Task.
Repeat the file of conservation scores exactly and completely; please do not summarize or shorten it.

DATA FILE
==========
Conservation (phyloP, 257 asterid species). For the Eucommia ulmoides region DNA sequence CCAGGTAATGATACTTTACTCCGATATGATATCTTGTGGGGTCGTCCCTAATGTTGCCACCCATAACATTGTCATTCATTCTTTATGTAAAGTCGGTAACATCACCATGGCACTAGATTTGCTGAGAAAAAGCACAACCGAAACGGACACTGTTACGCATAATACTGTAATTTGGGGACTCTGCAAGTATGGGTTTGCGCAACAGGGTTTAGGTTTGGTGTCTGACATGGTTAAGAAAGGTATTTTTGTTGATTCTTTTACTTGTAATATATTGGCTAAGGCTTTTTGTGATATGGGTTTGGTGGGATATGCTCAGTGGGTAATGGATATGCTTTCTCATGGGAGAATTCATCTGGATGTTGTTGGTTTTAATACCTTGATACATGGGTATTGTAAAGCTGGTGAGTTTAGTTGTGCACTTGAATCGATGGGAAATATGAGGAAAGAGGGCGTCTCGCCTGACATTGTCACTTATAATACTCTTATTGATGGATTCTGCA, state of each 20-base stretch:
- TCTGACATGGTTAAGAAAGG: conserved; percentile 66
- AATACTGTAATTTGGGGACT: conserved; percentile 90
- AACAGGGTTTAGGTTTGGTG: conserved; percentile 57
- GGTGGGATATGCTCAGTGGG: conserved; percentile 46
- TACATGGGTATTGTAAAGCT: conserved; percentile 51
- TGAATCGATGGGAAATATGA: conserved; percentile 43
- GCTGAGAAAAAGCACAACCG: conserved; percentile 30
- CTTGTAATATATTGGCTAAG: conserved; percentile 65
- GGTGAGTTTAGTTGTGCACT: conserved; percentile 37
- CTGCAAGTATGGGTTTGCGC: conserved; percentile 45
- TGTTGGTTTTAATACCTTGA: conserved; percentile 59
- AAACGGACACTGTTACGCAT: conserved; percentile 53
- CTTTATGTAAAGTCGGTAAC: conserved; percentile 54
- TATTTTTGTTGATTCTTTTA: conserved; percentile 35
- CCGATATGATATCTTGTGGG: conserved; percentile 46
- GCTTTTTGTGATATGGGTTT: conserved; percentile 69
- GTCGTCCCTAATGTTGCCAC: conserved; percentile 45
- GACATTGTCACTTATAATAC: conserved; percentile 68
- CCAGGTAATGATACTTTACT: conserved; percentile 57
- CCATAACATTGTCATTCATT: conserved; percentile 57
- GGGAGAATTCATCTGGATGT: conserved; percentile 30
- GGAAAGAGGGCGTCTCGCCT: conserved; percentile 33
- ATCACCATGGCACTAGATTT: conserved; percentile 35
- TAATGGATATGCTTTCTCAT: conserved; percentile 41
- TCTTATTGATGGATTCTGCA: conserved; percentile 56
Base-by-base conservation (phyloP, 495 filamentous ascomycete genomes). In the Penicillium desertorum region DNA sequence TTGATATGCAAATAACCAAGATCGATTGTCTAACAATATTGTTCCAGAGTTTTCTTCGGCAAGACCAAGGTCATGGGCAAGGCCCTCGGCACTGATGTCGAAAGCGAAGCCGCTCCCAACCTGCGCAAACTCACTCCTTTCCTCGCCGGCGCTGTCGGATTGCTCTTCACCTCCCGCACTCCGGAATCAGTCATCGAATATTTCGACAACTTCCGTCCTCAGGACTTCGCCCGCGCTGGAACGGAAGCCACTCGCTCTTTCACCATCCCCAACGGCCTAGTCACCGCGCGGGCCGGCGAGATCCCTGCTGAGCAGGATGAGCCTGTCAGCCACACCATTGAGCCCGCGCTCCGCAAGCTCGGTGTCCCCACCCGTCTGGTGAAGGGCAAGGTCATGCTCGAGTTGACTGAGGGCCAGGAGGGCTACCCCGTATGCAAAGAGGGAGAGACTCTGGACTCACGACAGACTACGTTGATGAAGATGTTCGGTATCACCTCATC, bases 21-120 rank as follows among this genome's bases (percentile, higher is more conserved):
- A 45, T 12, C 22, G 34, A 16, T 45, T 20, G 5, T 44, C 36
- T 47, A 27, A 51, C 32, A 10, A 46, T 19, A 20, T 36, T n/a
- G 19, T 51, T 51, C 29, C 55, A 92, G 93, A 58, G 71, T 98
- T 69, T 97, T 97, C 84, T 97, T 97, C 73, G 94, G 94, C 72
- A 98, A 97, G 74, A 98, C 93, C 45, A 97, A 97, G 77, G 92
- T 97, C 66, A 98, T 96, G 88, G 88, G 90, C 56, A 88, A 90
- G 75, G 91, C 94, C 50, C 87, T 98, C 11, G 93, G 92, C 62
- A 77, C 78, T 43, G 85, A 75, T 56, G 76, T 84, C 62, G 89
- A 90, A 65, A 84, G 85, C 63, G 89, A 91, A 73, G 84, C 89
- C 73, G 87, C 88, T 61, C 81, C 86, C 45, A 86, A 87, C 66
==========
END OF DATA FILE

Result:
Conservation (phyloP, 257 asterid species). For the Eucommia ulmoides region DNA sequence CCAGGTAATGATACTTTACTCCGATATGATATCTTGTGGGGTCGTCCCTAATGTTGCCACCCATAACATTGTCATTCATTCTTTATGTAAAGTCGGTAACATCACCATGGCACTAGATTTGCTGAGAAAAAGCACAACCGAAACGGACACTGTTACGCATAATACTGTAATTTGGGGACTCTGCAAGTATGGGTTTGCGCAACAGGGTTTAGGTTTGGTGTCTGACATGGTTAAGAAAGGTATTTTTGTTGATTCTTTTACTTGTAATATATTGGCTAAGGCTTTTTGTGATATGGGTTTGGTGGGATATGCTCAGTGGGTAATGGATATGCTTTCTCATGGGAGAATTCATCTGGATGTTGTTGGTTTTAATACCTTGATACATGGGTATTGTAAAGCTGGTGAGTTTAGTTGTGCACTTGAATCGATGGGAAATATGAGGAAAGAGGGCGTCTCGCCTGACATTGTCACTTATAATACTCTTATTGATGGATTCTGCA, state of each 20-base stretch:
- TCTGACATGGTTAAGAAAGG: conserved; percentile 66
- AATACTGTAATTTGGGGACT: conserved; percentile 90
- AACAGGGTTTAGGTTTGGTG: conserved; percentile 57
- GGTGGGATATGCTCAGTGGG: conserved; percentile 46
- TACATGGGTATTGTAAAGCT: conserved; percentile 51
- TGAATCGATGGGAAATATGA: conserved; percentile 43
- GCTGAGAAAAAGCACAACCG: conserved; percentile 30
- CTTGTAATATATTGGCTAAG: conserved; percentile 65
- GGTGAGTTTAGTTGTGCACT: conserved; percentile 37
- CTGCAAGTATGGGTTTGCGC: conserved; percentile 45
- TGTTGGTTTTAATACCTTGA: conserved; percentile 59
- AAACGGACACTGTTACGCAT: conserved; percentile 53
- CTTTATGTAAAGTCGGTAAC: conserved; percentile 54
- TATTTTTGTTGATTCTTTTA: conserved; percentile 35
- CCGATATGATATCTTGTGGG: conserved; percentile 46
- GCTTTTTGTGATATGGGTTT: conserved; percentile 69
- GTCGTCCCTAATGTTGCCAC: conserved; percentile 45
- GACATTGTCACTTATAATAC: conserved; percentile 68
- CCAGGTAATGATACTTTACT: conserved; percentile 57
- CCATAACATTGTCATTCATT: conserved; percentile 57
- GGGAGAATTCATCTGGATGT: conserved; percentile 30
- GGAAAGAGGGCGTCTCGCCT: conserved; percentile 33
- ATCACCATGGCACTAGATTT: conserved; percentile 35
- TAATGGATATGCTTTCTCAT: conserved; percentile 41
- TCTTATTGATGGATTCTGCA: conserved; percentile 56
Base-by-base conservation (phyloP, 495 filamentous ascomycete genomes). In the Penicillium desertorum region DNA sequence TTGATATGCAAATAACCAAGATCGATTGTCTAACAATATTGTTCCAGAGTTTTCTTCGGCAAGACCAAGGTCATGGGCAAGGCCCTCGGCACTGATGTCGAAAGCGAAGCCGCTCCCAACCTGCGCAAACTCACTCCTTTCCTCGCCGGCGCTGTCGGATTGCTCTTCACCTCCCGCACTCCGGAATCAGTCATCGAATATTTCGACAACTTCCGTCCTCAGGACTTCGCCCGCGCTGGAACGGAAGCCACTCGCTCTTTCACCATCCCCAACGGCCTAGTCACCGCGCGGGCCGGCGAGATCCCTGCTGAGCAGGATGAGCCTGTCAGCCACACCATTGAGCCCGCGCTCCGCAAGCTCGGTGTCCCCACCCGTCTGGTGAAGGGCAAGGTCATGCTCGAGTTGACTGAGGGCCAGGAGGGCTACCCCGTATGCAAAGAGGGAGAGACTCTGGACTCACGACAGACTACGTTGATGAAGATGTTCGGTATCACCTCATC, bases 21-120 rank as follows among this genome's bases (percentile, higher is more conserved):
- A 45, T 12, C 22, G 34, A 16, T 45, T 20, G 5, T 44, C 36
- T 47, A 27, A 51, C 32, A 10, A 46, T 19, A 20, T 36, T n/a
- G 19, T 51, T 51, C 29, C 55, A 92, G 93, A 58, G 71, T 98
- T 69, T 97, T 97, C 84, T 97, T 97, C 73, G 94, G 94, C 72
- A 98, A 97, G 74, A 98, C 93, C 45, A 97, A 97, G 77, G 92
- T 97, C 66, A 98, T 96, G 88, G 88, G 90, C 56, A 88, A 90
- G 75, G 91, C 94, C 50, C 87, T 98, C 11, G 93, G 92, C 62
- A 77, C 78, T 43, G 85, A 75, T 56, G 76, T 84, C 62, G 89
- A 90, A 65, A 84, G 85, C 63, G 89, A 91, A 73, G 84, C 89
- C 73, G 87, C 88, T 61, C 81, C 86, C 45, A 86, A 87, C 66